There is also a District Board of Directors, who receive the weekly collections of the Branches—pay the District Missionaries their salaries, from £80 to £100 per year, and report to the great Central Board of Directors who superintend the whole and report progress to the annual Congress. The Central Board reports the Socialists had held fifty formal discussions within the last year mostly with the clergy.—They had met with but two cases of physical violence, and were so protected by the constituted authorities that one individual had been fined and imprisoned for interrupting them in their discussions.
They further reported that the newspaper press has at length considered the progress of their principles so great, that they are continually giving notice of their proceedings; and one of the most talented and influential of the quarterly journals has confessed that “Owenism is not only the actual creed of a great portion of the working classes, but also of very many among the professional and higher classes.”
There are now about sixty Branch Communities who have been chartered by the Parent Society enrolled under the Act of Parliament. Members are first initiated in classes of about ten, and meet at each others’ houses, as large assemblies are unfavorable to the forming of intimate acquaintances, and after a three months’ instruction, if qualified, are admitted.
The Board also report they are extending the principles by the increasing patronage of their paper, called the “New Moral World,” of 16 pages; the able editor of which receives a salary of $500 per year. They have also book stores from which are circulated books and tracts with great effect.
The committee appointed to examine the various tracts of land offered for sale to the Society, also report very favorably, and from late accounts they have purchased 2000 acres of land, on which a community will commence early in the spring, living in shantees, and after next summer’s crop is made, an additional number will join to make brick, and will build as much of their village as their necessities will require.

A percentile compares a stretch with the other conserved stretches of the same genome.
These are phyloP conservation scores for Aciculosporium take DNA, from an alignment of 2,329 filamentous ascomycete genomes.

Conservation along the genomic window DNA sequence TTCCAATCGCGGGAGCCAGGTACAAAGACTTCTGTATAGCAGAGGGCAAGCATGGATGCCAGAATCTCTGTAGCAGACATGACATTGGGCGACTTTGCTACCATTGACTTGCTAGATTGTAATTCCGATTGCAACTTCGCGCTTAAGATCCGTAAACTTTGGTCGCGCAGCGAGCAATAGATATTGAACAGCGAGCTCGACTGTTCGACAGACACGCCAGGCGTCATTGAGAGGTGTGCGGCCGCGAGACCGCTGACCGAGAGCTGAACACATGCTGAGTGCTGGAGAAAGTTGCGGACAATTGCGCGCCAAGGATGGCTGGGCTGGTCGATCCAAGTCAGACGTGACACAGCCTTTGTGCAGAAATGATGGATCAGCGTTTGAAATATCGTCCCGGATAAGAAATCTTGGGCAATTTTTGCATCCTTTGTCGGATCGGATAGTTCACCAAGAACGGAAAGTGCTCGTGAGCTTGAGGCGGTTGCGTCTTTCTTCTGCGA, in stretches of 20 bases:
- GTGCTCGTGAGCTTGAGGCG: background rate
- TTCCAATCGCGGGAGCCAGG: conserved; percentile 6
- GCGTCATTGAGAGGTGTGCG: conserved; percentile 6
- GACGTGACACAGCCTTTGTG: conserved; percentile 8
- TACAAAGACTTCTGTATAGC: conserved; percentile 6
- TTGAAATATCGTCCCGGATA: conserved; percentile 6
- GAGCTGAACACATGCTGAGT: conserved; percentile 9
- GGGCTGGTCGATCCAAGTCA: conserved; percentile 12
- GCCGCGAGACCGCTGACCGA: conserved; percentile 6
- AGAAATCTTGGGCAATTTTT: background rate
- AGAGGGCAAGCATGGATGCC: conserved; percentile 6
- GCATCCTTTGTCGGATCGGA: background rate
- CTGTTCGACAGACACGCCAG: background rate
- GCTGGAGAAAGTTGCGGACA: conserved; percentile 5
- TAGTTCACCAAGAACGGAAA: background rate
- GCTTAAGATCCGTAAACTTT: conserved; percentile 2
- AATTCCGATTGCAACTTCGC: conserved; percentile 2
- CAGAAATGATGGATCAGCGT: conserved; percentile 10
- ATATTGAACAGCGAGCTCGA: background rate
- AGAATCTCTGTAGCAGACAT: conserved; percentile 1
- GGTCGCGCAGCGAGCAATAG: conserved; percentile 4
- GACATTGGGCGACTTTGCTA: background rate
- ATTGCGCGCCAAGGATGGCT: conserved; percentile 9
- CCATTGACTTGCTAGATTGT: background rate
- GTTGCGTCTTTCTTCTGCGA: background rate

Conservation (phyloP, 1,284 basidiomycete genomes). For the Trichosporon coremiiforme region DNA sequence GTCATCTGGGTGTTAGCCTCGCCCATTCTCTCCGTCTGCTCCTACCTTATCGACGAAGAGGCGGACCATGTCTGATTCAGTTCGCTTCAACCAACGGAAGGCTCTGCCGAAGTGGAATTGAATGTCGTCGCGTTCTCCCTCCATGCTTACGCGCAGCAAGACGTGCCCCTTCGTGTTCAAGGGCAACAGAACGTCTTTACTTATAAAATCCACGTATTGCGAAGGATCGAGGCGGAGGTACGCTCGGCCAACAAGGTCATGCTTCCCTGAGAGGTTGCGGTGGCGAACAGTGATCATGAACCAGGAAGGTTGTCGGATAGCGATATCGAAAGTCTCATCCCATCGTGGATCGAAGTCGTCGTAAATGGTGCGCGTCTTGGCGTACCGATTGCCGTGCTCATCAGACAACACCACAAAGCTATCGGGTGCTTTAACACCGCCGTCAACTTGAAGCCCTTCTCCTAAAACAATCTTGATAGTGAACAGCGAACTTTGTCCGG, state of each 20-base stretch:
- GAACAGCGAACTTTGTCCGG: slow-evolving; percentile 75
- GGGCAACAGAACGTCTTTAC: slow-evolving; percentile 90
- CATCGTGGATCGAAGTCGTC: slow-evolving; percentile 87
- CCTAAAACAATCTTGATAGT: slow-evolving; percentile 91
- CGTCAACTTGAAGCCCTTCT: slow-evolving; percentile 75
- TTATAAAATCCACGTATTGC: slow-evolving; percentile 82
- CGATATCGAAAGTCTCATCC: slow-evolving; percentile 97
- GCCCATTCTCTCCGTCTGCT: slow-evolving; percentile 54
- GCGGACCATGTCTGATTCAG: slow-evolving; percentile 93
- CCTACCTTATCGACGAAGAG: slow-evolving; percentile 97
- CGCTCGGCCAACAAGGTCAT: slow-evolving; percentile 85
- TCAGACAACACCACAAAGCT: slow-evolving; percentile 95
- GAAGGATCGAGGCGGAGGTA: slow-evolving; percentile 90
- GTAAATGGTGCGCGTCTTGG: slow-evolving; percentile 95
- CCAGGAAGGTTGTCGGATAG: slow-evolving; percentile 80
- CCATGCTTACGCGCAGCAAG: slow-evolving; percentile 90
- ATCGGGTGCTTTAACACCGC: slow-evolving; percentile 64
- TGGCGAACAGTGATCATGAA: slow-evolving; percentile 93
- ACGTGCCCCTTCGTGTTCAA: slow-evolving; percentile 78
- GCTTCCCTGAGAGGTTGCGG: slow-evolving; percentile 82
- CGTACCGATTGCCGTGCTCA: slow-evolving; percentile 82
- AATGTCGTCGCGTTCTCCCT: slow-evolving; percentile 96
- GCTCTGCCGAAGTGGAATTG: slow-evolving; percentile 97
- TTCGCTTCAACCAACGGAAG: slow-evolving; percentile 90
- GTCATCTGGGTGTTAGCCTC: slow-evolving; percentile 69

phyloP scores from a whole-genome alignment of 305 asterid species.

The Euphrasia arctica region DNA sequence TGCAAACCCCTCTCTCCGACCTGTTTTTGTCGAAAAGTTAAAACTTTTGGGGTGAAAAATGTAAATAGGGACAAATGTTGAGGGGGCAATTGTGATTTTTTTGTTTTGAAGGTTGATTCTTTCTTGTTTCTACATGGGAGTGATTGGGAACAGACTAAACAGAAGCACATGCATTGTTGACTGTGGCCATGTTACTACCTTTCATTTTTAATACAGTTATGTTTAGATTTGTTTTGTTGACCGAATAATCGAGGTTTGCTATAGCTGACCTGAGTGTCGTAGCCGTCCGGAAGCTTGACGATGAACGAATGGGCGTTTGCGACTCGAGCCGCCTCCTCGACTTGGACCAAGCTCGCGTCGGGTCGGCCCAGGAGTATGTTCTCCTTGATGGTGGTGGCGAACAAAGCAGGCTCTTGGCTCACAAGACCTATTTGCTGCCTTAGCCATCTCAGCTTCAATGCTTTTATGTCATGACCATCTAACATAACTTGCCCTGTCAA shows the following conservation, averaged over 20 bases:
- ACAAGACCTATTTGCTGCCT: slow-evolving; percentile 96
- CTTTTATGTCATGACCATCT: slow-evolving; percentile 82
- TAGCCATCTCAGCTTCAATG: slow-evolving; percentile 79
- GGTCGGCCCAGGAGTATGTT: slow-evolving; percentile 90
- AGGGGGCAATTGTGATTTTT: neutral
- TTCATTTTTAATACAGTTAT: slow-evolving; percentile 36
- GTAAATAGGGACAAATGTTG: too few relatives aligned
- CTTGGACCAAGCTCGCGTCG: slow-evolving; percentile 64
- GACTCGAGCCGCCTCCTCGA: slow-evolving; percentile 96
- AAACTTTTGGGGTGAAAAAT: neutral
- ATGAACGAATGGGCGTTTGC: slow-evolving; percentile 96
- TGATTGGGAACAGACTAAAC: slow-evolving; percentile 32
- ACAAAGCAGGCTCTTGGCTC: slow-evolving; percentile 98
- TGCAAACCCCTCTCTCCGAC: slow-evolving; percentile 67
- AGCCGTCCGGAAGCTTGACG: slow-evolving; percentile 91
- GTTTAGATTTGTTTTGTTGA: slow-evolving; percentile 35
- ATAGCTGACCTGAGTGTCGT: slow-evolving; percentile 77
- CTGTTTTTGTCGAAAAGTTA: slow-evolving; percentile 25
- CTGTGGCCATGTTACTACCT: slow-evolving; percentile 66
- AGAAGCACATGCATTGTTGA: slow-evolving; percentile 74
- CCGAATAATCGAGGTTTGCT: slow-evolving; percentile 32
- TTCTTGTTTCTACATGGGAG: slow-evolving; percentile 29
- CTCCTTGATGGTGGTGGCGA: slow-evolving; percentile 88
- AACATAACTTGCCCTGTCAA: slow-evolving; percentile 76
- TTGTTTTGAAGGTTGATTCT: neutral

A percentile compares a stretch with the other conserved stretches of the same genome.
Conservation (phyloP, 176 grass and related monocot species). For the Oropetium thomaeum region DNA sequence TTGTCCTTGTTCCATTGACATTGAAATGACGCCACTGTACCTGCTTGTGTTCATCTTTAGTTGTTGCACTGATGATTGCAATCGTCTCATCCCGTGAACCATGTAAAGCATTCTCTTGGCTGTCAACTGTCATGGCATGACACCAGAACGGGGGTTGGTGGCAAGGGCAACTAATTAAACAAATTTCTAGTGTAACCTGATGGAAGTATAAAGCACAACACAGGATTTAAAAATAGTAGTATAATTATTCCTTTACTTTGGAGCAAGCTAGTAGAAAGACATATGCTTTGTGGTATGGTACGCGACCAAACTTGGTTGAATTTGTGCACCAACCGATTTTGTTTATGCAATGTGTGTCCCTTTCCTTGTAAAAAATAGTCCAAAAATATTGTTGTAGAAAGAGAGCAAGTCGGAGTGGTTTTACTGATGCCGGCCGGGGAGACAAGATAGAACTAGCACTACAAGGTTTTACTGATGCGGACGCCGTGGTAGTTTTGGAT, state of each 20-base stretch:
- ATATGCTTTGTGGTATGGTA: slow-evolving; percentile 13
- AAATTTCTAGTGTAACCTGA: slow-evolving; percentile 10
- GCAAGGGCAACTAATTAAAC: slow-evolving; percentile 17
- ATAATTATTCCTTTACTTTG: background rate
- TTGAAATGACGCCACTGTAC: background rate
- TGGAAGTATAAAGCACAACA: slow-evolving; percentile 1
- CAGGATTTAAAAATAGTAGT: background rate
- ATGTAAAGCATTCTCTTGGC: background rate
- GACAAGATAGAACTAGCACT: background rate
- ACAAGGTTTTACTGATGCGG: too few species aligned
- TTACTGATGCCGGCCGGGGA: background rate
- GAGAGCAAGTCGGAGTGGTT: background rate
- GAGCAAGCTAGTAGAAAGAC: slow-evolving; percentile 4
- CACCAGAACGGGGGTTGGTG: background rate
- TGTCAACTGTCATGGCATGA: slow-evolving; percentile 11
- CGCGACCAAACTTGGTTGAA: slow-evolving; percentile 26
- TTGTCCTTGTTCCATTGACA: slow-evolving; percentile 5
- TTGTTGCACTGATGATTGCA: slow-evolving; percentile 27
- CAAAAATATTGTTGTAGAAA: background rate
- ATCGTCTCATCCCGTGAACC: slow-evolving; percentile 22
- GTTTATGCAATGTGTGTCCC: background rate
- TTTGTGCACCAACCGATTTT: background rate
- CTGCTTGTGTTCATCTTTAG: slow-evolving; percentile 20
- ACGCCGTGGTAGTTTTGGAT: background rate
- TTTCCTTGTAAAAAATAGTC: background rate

Never has there been a reformer who succeeded as Robert Owen seems likely to succeed. Plato and Socrates merely gathered a few disciples within the halls of their academies, and never contemplated any thing like an entire regeneration of man, by so simple and practicable a process, as a slight alteration in the organization of society. No even Peter the Great, with all the power of government in his hands, ever originated and put in practice such a plan for the entire prevention of want, crime, and misery among mankind. He only advanced his subjects to a level with some of the neighboring nations according to an established model. No reformer ever opposed so thoroughly every institution and prejudice of mankind, and yet escaped the fangs of the law, the death of a Socrates, the imprisoned of a Galileo, or the clerical abuse of a Paine. While Carlile, Taylor, and other opposers of religion, that have not gone one-tenth so far, have been fined and imprisoned to their utter ruin; while McKenzie and Papineau have been driven from Canada into exile, and a reward offered for their heads; while Stevens and O’Connor, and O’Brien have been fined, imprisoned, or put under heavy bonds, Owen, who has opposed the whole organization of the present moral world, still roams abroad, in all the locomotive powers of liberty, even under a protecting act of Parliament, establishing an institution that will eventually explode every existing government and institution among mankind. The great secret by which by which he is effecting all this, is, his superior knowledge of human nature, his superior amiability of conduct, and his superior charity of sentiment in addressing the interests, the prejudices, and the sensibilities of mankind.
Lewis Masquerier, “The Universal Community Society of Rational Religionists,” The Boston Investigator 9, no. 39 (December 4, 1839): 1.